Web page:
And let’s face it, airport travelers can be a little stressed-out, even in a best-case scenario. They’re “on the clock” and worried about whether they have enough time to order, wait for, and eat their meal. If they see a long line, they’ll probably just keep walking and look for a less crowded restaurant — or give up and grab a bland, pre-made sandwich or snack at a newsstand.
How technology reduces lines
Fortunately for busy (and hungry) travelers, help is on the way. Just look at how technology has reduced lines in other areas of the airport. Fliers can use their airline’s mobile app to check in and get their digital boarding pass, skipping the line at the ticket counter. If they forgot to check-in before they arrive, they can use a kiosk to print out their boarding pass once they’re there.
Now some time-saving technology is making its way to airport restaurants and retail stores, as operators invest in tech that promises fast, seamless guest experiences while optimizing labor.
In 2022, foodservice giant HMSHost doubled the number of ordering kiosks in its airport locations, as well as the number of restaurants using them. Customers welcomed them and use quickly grew. Some airports also now allow the use of third-party aggregator apps like UberEats for online ordering and delivery from their concessions, in some cases delivering directly to the customer’s gate.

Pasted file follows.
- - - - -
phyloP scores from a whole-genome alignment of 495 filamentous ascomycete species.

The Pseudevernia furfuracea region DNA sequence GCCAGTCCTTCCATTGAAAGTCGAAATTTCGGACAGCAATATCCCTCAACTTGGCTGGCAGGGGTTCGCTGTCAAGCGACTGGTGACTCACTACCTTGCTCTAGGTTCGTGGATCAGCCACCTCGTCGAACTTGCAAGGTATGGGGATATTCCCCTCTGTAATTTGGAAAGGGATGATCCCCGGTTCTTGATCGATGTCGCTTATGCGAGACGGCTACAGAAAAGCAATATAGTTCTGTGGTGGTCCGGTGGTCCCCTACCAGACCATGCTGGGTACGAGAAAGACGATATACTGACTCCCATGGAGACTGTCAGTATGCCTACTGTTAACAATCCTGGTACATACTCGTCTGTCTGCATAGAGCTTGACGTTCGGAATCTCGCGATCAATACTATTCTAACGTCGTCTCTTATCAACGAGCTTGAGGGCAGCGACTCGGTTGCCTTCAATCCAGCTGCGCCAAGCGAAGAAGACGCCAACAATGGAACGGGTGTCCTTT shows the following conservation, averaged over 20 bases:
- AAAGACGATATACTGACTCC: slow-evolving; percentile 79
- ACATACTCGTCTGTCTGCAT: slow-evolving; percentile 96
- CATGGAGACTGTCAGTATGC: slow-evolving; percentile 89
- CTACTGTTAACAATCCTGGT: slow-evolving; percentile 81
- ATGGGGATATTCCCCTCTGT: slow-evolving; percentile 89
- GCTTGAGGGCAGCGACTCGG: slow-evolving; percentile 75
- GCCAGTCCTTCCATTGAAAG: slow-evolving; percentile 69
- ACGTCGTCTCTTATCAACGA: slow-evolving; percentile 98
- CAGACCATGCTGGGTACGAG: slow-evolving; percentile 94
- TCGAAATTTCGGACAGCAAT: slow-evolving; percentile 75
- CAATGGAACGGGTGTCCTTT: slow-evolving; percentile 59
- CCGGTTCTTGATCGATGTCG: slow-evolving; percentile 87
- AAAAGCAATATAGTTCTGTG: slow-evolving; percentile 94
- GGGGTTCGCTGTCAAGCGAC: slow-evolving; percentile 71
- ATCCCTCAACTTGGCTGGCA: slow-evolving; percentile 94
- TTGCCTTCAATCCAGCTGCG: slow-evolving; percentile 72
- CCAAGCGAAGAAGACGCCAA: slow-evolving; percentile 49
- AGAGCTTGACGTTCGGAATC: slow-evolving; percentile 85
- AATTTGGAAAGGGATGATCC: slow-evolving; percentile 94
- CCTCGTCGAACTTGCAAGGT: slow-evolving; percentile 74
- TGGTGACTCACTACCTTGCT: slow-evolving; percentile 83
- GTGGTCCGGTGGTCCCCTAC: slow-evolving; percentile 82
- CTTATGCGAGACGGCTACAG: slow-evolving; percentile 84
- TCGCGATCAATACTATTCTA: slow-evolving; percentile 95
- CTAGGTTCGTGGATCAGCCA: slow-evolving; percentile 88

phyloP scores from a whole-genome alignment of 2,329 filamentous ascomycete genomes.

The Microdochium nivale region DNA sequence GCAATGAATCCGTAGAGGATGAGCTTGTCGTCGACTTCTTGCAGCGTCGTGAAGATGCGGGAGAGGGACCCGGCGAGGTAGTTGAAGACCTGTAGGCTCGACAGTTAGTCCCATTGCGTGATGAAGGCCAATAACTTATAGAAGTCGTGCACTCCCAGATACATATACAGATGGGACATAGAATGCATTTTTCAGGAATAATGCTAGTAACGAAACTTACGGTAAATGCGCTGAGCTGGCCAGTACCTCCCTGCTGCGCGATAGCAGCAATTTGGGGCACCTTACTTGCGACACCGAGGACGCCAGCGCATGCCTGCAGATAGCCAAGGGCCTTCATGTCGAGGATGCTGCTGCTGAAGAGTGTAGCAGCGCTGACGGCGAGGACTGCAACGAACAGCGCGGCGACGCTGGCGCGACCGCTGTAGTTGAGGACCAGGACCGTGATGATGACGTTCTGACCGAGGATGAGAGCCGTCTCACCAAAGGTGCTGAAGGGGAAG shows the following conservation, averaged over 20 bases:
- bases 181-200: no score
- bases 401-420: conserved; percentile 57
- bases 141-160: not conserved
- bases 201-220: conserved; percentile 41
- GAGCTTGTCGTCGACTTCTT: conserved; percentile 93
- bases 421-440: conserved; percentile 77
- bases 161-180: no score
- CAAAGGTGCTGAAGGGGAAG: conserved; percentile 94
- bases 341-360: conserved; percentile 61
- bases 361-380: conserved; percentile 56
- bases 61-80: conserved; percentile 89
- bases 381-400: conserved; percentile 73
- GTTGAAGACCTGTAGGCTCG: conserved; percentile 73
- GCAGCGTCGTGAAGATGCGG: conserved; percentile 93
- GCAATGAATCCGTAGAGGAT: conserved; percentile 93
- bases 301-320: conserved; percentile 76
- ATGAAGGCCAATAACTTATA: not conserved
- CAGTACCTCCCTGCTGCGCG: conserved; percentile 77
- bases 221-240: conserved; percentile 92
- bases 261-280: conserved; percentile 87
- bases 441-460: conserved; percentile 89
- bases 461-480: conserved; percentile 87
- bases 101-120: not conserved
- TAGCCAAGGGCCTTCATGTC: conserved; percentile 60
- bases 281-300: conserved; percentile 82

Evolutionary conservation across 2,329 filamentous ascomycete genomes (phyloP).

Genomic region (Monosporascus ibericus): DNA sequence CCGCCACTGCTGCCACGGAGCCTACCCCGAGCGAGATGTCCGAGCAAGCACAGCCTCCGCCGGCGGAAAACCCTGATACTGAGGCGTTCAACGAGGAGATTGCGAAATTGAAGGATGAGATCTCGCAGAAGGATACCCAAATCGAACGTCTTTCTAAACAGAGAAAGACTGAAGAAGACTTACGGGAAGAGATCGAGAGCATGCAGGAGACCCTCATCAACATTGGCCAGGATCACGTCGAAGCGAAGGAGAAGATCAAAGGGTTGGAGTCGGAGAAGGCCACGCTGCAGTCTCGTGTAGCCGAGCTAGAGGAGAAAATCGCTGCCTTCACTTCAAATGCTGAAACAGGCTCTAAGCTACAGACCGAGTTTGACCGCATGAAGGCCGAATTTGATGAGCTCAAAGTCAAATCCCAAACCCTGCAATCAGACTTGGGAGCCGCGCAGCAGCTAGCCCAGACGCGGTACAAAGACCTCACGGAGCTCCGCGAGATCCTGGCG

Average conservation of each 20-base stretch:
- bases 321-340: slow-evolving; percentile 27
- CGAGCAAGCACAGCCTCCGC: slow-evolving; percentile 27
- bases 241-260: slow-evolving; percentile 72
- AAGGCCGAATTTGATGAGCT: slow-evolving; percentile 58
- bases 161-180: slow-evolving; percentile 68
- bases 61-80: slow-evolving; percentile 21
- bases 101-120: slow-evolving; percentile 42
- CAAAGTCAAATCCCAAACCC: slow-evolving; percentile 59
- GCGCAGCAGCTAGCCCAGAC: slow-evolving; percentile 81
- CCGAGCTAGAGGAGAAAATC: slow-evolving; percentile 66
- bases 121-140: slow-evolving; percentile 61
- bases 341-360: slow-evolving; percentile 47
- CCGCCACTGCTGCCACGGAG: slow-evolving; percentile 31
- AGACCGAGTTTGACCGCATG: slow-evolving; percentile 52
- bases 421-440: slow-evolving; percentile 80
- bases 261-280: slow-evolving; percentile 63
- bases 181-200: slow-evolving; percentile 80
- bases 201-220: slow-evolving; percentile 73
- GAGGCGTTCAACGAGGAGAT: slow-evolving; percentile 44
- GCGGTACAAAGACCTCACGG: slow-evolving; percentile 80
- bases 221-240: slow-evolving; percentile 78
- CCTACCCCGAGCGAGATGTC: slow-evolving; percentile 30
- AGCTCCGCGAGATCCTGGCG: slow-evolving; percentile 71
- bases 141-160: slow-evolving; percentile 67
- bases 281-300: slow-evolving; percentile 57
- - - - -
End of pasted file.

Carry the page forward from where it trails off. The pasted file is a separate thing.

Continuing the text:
Now that digital ordering has streamlined the first step of the guest experience, operators are focused on making the last step of the journey just as convenient. That’s one reason several airport operators are introducing OrderHQ™ Smart Food Lockers. They give travelers convenient, 10-second order pickup while optimizing labor for employees and providing data insights for operators.
Eliminating lines and friction for customers
At Raleigh-Durham International Airport, the getREEF Virtual Food Hall features nine local and national restaurant brands operating out of a single kitchen. All orders are placed for self-service pickup from a bank of Apex Smart Food Lockers. This reduces the labor requirements for these restaurants, and improves the guest experience, too. Customers can order from multiple brands in a single transaction and know their order will stay secure in its compartment until they arrive to pick it up.
In the first six months of 2023, RDU travelers picked up 50,821 orders from the lockers, with more than 16,000 orders picked up in June alone. The average dwell time (time the order spends in the locker) is just 2:16 minutes, which shows that travelers are wasting no time getting to their orders.